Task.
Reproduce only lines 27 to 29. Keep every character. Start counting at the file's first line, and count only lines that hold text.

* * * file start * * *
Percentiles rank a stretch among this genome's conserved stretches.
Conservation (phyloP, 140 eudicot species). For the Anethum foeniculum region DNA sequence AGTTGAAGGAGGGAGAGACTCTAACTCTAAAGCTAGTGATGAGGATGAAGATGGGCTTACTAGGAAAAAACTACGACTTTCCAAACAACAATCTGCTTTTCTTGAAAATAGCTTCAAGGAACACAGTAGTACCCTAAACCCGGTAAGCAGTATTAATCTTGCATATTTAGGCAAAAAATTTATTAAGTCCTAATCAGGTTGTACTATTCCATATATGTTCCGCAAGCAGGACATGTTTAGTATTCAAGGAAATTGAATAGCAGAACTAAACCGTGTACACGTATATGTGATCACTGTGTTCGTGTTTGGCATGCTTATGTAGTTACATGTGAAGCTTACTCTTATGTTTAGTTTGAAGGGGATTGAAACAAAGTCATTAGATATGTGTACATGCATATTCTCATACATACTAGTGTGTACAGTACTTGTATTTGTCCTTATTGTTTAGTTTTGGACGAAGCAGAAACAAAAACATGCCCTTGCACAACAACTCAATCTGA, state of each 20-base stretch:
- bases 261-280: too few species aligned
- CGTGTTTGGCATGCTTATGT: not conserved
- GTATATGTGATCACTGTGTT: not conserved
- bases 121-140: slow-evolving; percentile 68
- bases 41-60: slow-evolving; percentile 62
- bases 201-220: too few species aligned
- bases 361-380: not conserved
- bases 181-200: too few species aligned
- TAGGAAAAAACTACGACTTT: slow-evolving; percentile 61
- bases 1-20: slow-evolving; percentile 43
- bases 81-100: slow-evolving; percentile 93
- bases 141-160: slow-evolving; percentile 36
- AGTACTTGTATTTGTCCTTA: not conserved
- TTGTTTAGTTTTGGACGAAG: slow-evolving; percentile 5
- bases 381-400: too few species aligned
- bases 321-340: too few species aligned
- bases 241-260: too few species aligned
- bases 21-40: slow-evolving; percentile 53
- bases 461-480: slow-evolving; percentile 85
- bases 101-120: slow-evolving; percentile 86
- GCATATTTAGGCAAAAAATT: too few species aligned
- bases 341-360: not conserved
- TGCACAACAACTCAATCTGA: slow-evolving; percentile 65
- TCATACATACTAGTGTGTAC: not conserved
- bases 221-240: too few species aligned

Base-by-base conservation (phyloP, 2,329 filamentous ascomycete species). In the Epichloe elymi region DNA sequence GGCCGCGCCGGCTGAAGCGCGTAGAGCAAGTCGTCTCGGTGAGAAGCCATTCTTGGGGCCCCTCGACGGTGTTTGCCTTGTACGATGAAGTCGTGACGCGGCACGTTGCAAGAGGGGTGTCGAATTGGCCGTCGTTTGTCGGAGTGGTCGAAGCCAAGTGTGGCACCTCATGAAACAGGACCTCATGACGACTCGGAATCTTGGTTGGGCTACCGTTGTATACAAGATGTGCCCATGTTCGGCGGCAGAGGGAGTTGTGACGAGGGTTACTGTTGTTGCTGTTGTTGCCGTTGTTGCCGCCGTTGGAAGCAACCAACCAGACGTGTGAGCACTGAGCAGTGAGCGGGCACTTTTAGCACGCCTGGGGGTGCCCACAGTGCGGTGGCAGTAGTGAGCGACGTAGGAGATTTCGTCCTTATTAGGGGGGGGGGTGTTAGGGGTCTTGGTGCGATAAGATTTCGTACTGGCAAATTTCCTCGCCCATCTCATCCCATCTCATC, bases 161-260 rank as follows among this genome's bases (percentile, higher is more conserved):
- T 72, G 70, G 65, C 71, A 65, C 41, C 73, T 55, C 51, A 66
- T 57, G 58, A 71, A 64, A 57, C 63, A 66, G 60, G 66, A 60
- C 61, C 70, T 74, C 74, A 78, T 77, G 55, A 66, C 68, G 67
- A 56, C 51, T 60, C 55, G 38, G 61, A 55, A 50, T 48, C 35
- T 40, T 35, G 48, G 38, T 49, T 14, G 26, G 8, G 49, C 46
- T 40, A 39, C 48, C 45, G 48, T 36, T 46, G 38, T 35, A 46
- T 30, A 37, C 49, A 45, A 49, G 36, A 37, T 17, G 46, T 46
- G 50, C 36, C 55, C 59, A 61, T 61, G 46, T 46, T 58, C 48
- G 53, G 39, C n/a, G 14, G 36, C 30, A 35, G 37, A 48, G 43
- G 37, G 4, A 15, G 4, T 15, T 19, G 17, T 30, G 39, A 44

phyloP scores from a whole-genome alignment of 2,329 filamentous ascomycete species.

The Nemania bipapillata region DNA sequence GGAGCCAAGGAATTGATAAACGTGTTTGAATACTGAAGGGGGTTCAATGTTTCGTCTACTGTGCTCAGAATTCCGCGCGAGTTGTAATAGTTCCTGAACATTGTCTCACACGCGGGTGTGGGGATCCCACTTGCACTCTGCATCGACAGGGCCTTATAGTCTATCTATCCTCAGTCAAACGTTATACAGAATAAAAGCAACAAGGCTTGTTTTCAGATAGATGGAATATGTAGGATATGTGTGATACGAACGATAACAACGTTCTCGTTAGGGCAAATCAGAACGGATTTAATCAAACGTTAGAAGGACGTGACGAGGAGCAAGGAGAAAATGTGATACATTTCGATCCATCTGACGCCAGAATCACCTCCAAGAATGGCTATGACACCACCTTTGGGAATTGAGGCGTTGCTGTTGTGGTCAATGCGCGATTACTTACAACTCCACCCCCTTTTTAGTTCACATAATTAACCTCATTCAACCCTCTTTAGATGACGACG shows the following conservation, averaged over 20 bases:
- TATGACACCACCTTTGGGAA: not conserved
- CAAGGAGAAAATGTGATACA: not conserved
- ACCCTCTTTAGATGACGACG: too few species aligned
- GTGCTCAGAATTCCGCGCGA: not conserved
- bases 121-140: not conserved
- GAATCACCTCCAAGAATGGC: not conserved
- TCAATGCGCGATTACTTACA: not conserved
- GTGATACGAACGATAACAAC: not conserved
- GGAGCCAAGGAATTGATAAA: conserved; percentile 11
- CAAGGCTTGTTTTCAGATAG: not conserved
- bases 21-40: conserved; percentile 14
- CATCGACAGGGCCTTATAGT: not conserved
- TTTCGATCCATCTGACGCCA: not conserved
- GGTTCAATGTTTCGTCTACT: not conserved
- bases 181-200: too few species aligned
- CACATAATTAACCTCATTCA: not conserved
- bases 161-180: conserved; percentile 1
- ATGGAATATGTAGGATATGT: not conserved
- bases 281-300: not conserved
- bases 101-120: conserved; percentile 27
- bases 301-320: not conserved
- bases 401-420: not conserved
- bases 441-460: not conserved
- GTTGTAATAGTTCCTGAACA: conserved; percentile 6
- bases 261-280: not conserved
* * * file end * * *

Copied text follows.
- bases 221-240: too few species aligned

Base-by-base conservation (phyloP, 2,329 filamentous ascomycete species). In the Epichloe elymi region DNA sequence GGCCGCGCCGGCTGAAGCGCGTAGAGCAAGTCGTCTCGGTGAGAAGCCATTCTTGGGGCCCCTCGACGGTGTTTGCCTTGTACGATGAAGTCGTGACGCGGCACGTTGCAAGAGGGGTGTCGAATTGGCCGTCGTTTGTCGGAGTGGTCGAAGCCAAGTGTGGCACCTCATGAAACAGGACCTCATGACGACTCGGAATCTTGGTTGGGCTACCGTTGTATACAAGATGTGCCCATGTTCGGCGGCAGAGGGAGTTGTGACGAGGGTTACTGTTGTTGCTGTTGTTGCCGTTGTTGCCGCCGTTGGAAGCAACCAACCAGACGTGTGAGCACTGAGCAGTGAGCGGGCACTTTTAGCACGCCTGGGGGTGCCCACAGTGCGGTGGCAGTAGTGAGCGACGTAGGAGATTTCGTCCTTATTAGGGGGGGGGGTGTTAGGGGTCTTGGTGCGATAAGATTTCGTACTGGCAAATTTCCTCGCCCATCTCATCCCATCTCATC, bases 161-260 rank as follows among this genome's bases (percentile, higher is more conserved):
- T 72, G 70, G 65, C 71, A 65, C 41, C 73, T 55, C 51, A 66